Integration Questions for the Disiplince of Music
Dr. Paul Munson, Assistant Professor of Music
Mine is not one of those disciplines in which people have difficulty imagining that there might be distinctively Christian perspectives and practices brought to bear. Although some may balk at the idea of a Christian approach to math or grammar or chemistry, everyone knows about "Christian music." And nobody is surprised when Christians have something "Christian" to say about the latest trend in feminist criticism, or about the influence of popular culture, or about the worship wars. Less widely acknowledged is that there might be distinctively Christian presuppositions that ought to undergird a Christian approach to such big issues relating art to culture and life.
Ontological questions. What is art? Why is it that human beings at all times, in all cultures, have sung songs, drawn pictures, and told tales? To what ends have we done so? What is it that we can do in art that we cannot do in more direct kinds of human communication? And what does this tell us about human nature? It seems appropriate for Christians to think about human imagination in terms of the imago Dei and the cultural mandate. We are made in the image of the creator and sustainer of all things (Gen 1:27). We are made to glorify him by filling the earth and by exercising dominion over it, by tilling and keeping the garden, by naming every living creature (Gen. 1:28, 2:15, 2:19)—in short, we are made to create culture, what J. R. R. Tolkien called "sub-creation." Art is a necessary part of culture because we, as creatures with one foot in the spatio-temporal realm and one foot out of it (Eccl 3:11), need to be able to communicate to one another and to God in forms that embrace the messiness and uncontainability of meaning. Hence the children of God make tabernacles and psalms, parables and the dance. And in so doing we communicate. Anyone who believes the Bible knows that communication is possible. Our God is a God who speaks, and he made us capable of listening. Human beings have the capacity to reach out to one another. Communication is not merely a form of coercion. At a Christian university students should expect to study something nobler than HBO’s Sex and the City or Eminem. And when they study Beethoven and Cézanne, it will not be merely for the sake of understanding the power structures of culture, it will be because a Christian teacher genuinely believes these artists have something to say to the students, and that they will be richer for having listened.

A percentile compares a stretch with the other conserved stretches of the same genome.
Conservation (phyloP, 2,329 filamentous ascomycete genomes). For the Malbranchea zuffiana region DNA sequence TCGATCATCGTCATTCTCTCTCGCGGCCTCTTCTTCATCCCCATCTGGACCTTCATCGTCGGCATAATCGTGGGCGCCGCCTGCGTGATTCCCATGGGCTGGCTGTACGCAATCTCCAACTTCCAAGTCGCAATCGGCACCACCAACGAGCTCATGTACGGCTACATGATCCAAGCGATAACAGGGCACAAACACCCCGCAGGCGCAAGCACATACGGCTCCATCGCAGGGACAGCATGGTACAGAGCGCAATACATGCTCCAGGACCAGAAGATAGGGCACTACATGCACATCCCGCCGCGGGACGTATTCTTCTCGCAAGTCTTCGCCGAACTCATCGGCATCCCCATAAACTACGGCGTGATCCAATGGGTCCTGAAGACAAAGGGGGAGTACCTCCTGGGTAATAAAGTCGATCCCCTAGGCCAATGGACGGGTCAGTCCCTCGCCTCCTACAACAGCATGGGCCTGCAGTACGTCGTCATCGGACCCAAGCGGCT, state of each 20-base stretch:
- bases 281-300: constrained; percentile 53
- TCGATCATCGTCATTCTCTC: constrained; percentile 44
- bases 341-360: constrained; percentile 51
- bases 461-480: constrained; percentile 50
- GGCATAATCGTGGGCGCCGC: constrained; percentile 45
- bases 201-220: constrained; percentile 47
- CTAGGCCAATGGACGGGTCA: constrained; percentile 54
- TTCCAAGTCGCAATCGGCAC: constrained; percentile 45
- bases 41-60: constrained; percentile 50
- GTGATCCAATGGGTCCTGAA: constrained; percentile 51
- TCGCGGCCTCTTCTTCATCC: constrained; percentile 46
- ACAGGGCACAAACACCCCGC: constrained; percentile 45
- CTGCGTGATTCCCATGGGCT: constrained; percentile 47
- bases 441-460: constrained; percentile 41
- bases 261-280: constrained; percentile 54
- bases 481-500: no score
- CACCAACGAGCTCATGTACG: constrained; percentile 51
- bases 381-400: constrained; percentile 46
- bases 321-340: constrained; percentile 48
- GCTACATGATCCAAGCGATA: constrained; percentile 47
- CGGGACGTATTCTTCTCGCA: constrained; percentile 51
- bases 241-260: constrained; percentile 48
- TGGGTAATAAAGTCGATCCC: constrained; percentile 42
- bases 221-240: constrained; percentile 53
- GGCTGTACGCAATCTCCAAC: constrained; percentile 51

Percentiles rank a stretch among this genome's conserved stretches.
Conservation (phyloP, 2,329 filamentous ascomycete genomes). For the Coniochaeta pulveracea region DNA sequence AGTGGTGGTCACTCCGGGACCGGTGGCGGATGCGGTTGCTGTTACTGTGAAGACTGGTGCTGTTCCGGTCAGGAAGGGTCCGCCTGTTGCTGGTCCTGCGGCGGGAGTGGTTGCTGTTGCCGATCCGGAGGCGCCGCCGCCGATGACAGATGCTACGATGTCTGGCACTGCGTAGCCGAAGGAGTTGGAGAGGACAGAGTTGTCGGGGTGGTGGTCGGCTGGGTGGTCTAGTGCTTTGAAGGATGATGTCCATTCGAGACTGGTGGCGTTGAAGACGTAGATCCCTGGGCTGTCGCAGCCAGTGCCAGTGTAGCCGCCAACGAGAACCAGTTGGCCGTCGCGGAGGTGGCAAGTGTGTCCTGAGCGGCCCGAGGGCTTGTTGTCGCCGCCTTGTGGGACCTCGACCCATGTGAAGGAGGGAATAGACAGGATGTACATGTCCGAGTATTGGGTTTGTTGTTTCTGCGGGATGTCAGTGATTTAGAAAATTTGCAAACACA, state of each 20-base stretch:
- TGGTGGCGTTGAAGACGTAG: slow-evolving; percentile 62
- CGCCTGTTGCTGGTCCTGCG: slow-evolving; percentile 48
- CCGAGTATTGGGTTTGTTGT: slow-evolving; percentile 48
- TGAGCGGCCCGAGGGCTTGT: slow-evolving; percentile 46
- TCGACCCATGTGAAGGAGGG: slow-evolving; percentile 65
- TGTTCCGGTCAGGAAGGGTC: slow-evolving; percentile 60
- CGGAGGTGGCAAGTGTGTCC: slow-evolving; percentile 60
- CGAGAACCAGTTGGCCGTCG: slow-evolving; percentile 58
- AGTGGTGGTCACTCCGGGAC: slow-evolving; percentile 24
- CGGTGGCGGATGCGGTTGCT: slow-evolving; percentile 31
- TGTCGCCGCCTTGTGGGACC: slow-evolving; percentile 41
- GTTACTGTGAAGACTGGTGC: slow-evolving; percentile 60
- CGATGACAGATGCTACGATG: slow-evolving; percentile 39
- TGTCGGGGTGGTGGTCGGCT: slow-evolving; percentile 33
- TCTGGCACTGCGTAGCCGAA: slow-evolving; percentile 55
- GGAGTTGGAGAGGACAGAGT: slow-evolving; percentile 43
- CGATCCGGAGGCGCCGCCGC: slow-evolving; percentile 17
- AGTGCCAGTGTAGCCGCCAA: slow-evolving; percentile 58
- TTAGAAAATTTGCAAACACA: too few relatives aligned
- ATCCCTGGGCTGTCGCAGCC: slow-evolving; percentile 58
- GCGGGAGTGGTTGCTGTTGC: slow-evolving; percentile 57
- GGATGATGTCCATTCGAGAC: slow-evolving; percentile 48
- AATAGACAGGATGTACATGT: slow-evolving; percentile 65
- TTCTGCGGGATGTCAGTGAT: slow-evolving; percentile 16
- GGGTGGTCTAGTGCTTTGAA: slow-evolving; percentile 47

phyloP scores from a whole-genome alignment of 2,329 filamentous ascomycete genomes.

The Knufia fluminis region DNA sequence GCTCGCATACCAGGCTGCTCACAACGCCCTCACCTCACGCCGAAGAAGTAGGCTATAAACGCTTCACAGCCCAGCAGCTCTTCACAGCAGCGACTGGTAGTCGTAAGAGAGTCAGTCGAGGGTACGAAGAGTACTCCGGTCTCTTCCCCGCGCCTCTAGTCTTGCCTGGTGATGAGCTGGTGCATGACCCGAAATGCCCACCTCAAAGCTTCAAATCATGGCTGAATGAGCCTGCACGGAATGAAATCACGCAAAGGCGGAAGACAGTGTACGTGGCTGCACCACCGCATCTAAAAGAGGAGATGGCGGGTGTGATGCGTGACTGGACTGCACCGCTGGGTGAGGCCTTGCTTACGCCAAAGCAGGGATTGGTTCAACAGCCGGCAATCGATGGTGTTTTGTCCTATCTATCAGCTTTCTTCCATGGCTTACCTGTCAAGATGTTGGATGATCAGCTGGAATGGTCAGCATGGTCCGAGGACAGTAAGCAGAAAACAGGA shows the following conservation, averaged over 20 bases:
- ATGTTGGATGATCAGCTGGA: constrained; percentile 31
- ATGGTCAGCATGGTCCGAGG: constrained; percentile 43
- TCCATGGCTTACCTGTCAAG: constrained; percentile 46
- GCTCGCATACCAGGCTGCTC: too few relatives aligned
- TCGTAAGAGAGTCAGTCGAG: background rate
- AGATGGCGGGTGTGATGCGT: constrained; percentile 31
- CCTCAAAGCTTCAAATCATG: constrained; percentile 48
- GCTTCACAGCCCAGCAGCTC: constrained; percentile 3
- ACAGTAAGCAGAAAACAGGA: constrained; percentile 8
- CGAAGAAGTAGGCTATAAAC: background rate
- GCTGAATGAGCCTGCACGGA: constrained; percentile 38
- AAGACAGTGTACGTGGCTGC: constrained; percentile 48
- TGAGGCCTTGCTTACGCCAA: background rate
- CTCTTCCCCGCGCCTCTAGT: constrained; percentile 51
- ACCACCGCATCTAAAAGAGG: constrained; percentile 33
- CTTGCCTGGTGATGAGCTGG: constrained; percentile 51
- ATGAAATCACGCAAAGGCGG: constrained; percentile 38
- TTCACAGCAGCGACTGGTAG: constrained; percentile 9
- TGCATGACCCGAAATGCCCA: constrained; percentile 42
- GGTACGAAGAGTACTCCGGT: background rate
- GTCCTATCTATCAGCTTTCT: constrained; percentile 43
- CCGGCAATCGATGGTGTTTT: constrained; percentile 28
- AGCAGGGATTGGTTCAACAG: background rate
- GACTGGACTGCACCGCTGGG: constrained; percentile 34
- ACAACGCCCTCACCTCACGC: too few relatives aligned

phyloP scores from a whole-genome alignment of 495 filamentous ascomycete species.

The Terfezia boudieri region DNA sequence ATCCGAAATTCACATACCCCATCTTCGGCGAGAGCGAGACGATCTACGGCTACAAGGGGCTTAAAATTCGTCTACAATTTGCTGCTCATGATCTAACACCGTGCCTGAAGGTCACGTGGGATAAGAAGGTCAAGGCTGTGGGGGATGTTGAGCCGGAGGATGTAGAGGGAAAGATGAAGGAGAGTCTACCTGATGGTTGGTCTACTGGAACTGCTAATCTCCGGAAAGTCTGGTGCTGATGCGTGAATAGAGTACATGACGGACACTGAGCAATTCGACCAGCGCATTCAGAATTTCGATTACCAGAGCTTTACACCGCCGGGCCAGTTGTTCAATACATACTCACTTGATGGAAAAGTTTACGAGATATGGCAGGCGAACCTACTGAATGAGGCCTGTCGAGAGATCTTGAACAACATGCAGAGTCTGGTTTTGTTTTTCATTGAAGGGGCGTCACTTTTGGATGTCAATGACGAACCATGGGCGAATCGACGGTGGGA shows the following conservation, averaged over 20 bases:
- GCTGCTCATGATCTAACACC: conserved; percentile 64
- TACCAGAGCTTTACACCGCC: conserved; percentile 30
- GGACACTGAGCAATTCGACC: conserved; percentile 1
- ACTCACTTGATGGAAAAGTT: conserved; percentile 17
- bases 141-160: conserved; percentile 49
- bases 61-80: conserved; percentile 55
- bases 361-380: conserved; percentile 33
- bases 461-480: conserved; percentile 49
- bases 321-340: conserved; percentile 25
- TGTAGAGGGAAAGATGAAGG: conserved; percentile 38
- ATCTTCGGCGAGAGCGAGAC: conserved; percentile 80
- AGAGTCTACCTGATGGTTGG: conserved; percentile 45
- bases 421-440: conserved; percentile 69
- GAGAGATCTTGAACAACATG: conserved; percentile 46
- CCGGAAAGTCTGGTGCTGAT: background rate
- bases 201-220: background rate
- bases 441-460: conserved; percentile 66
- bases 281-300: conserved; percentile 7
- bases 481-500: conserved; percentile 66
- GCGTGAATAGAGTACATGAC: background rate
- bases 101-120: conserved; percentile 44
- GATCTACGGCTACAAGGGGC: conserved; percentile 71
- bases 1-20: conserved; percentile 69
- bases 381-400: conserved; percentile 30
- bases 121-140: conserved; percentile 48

Aesthetic questions. How do we decide which songs to sing (or play or hear)? And how should we sing (or play or hear) them? Does it matter? Christians today tend to agree with the postmodern world’s truism that beauty is "in the eye of the beholder"—a matter of personal taste that cannot be accounted for—or whatever we are culturally conditioned to think of as beautiful. But we have not always thought this way. Both Augustine and Thomas Aquinas, for example, held that beauty is objective. Beauty, they said, was the form of things that enables us to recognize goodness and truth. We make a big deal of the fact that God called what he created "good." But we forget that he said this in response to seeing it. The consensus of Christian orthodoxy holds that God made everything perfectly beautiful in its own way, to imitate his own divine beauty. It is our sin that introduced ugliness to the world and that blinds us to the beauty all around us. And if God made everything beautifully—indeed, if he is beautiful—then there is an objective measure for beauty, and we can think critically about it. But it requires discernment and discipline. The reason individuals and cultures differ in their notions of beauty is not that its essence is up for grabs but that no finite, fallen mind can comprehend it in its fullness.
Ethical questions. Does the work of art have an ethos? Is there a sense in which we are morally responsible for the songs we sing (or play or hear) and the way we sing (or play or hear) them? Christians tend to know that the content of art can have moral implications. I argue that its form does as well. If beauty and goodness have anything to do with each other, then the form of art can shape our character (1 Sam 16:23), and we are called to imagine forms competent to bear the weight of glory. On the other hand, though beauty and goodness be inseparable, they are not the same thing. The historical Christian understanding of beauty is not aestheticist. It is not a sin to be tacky; although it might be, if ugly worship and stammering proclamation are the products of laziness or poor stewardship.